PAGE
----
Up onto the cliffs again we walk with the occasional peer down onto the rocks to see if we can catch sight of dolphins – no luck. A little later we meet a woman walking the other way who tells us that she has just been on a dolphin trip and that they came right up close to the boat to play. One day………………just like the puffins………we’ll come back next year.

The coast path now branches off inland due to the objections of a local landowner who runs a tourist attraction on the spit of land facing Cardigan Island. Cardigan Island Farm Park offers farm animals experiences and trailer rides to enjoy the sea views and wildlife. The owner’s objection is that if walkers were allowed to follow the coastline across his land it would undermine his business because they then could enjoy the views for free – maybe but we have not exactly encountered hundreds of ramblers on this stretch. The dispute continues.

Meanwhile we walk through fields of bright yellow daisies…………..

………….until we reach a tarmac path bizarrely named Coronation Drive which follows the estuary for a little while heading up to Cardigan. There are wonderful views over Poppit Sands.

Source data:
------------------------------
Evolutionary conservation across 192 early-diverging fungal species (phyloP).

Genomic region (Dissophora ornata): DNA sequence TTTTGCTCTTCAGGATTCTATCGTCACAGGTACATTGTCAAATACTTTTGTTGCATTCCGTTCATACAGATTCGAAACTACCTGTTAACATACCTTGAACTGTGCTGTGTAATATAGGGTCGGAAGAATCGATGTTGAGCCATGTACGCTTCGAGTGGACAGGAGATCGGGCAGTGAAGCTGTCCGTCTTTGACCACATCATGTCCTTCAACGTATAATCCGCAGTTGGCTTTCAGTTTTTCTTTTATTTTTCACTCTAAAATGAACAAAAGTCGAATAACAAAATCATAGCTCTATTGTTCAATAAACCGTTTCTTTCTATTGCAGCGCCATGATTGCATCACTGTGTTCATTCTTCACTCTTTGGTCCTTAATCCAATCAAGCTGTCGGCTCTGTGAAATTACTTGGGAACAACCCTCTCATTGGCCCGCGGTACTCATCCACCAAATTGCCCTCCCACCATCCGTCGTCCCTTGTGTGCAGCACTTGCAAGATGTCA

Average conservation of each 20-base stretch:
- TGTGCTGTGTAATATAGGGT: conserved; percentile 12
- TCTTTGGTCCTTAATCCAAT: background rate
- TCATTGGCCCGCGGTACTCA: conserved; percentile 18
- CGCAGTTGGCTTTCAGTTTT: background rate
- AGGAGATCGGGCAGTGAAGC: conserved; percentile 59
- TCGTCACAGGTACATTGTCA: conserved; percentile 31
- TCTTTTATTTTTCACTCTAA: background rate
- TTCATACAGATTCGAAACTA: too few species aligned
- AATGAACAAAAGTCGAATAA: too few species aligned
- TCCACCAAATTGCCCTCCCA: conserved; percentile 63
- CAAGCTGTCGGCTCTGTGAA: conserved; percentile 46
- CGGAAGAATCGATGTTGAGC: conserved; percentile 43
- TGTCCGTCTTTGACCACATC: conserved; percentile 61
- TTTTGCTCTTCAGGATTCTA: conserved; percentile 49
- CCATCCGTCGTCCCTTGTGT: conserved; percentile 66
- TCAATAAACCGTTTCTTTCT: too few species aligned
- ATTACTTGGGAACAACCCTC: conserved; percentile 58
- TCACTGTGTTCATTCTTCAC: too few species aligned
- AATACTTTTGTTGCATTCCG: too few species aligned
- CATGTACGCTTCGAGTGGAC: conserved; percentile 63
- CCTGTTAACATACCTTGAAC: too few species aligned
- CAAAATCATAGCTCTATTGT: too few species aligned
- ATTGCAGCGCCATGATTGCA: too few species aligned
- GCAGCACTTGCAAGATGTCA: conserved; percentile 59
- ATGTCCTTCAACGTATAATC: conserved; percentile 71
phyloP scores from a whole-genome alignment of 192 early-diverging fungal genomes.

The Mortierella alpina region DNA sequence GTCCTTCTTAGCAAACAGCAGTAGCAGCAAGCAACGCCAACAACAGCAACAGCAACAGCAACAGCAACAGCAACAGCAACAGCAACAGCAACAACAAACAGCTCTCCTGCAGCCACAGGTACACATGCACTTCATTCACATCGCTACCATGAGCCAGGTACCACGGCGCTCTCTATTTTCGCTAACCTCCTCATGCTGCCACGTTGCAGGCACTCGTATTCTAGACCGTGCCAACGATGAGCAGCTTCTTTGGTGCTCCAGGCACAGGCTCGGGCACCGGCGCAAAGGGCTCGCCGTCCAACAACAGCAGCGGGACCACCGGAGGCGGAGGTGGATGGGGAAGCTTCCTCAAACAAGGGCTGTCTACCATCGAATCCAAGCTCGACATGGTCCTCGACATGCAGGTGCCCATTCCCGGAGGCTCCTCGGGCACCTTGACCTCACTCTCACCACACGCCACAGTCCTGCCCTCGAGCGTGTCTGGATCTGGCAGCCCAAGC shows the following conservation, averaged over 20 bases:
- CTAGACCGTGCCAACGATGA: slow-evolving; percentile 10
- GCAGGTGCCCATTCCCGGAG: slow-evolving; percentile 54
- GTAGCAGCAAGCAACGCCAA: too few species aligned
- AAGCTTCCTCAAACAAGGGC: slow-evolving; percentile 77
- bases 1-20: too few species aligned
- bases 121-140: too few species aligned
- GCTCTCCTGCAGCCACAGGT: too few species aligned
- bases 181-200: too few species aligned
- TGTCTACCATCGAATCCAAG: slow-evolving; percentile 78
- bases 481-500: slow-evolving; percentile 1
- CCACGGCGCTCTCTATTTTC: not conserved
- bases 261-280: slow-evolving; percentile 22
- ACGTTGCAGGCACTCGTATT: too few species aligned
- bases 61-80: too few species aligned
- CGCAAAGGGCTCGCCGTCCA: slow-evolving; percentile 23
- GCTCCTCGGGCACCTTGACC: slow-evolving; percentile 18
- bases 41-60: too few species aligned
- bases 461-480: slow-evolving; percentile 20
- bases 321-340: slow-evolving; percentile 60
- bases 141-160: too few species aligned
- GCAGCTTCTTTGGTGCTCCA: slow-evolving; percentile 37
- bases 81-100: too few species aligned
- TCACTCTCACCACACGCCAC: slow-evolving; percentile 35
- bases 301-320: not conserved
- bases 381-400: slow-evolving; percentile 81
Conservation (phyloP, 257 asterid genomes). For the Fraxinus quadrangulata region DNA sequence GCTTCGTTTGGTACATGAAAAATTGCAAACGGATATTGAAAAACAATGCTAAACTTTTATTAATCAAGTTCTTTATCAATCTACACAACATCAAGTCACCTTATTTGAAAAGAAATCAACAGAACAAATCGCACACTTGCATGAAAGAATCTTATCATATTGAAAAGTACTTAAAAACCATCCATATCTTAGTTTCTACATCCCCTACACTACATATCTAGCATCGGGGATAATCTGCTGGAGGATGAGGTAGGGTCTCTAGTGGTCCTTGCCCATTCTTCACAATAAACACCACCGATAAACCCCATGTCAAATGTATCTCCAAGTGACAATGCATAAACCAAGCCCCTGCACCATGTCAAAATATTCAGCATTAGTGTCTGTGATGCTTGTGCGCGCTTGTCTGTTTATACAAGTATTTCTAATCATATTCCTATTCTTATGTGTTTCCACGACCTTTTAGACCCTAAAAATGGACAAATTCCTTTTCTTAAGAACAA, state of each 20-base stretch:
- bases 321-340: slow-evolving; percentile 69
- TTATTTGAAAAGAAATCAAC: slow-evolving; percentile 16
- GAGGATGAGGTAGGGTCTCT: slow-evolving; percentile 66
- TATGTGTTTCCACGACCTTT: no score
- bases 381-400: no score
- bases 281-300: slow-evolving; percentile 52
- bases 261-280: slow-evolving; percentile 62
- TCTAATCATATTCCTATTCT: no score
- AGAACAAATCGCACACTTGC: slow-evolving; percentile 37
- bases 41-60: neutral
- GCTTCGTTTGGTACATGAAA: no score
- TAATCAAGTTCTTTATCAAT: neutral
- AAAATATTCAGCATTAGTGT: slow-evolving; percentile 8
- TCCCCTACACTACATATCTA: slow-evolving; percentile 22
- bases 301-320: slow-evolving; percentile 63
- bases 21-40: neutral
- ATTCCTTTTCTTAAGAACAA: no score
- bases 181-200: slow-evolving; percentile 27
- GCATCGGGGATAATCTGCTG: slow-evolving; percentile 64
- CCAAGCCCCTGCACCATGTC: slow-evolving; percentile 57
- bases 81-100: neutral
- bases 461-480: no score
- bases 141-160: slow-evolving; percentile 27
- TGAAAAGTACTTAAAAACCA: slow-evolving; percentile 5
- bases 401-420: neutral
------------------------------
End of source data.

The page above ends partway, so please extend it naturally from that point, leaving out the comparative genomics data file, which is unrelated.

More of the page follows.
We still have a way to go now, following the river, through patches of woodland and open fields, through a boat building site, past a sewerage works …………………………….

…………and finally to Cardigan Castle. I notice the quay has been rebuilt and smartened up using money from the EU – wonder what we’ll do now?

We lay our bags down and relish the taste of a cold lager in the pub overlooking the river. It has been a hot but lovely day.

Distance: 11 miles

Ceibwr Bay to Cardigan 13.7.21

We are dropped off at Ceibwr Bay again and start walking north this time. There are a few walkers about but they all seem to be going the other way (what do they know)? The sky is overcast and it’s a bit muggy.

Down on the pebbly beach a few people are walking slowly along the shoreline, heads down -perhaps looking for something I know not what.

From here we can see the path following the edge of the cliff and then a sharp steep right up to the top.

After a while we arrive at a spot marked Pwllygranant on the map where large slabs of stone form a bridge to take us over a pretty stream.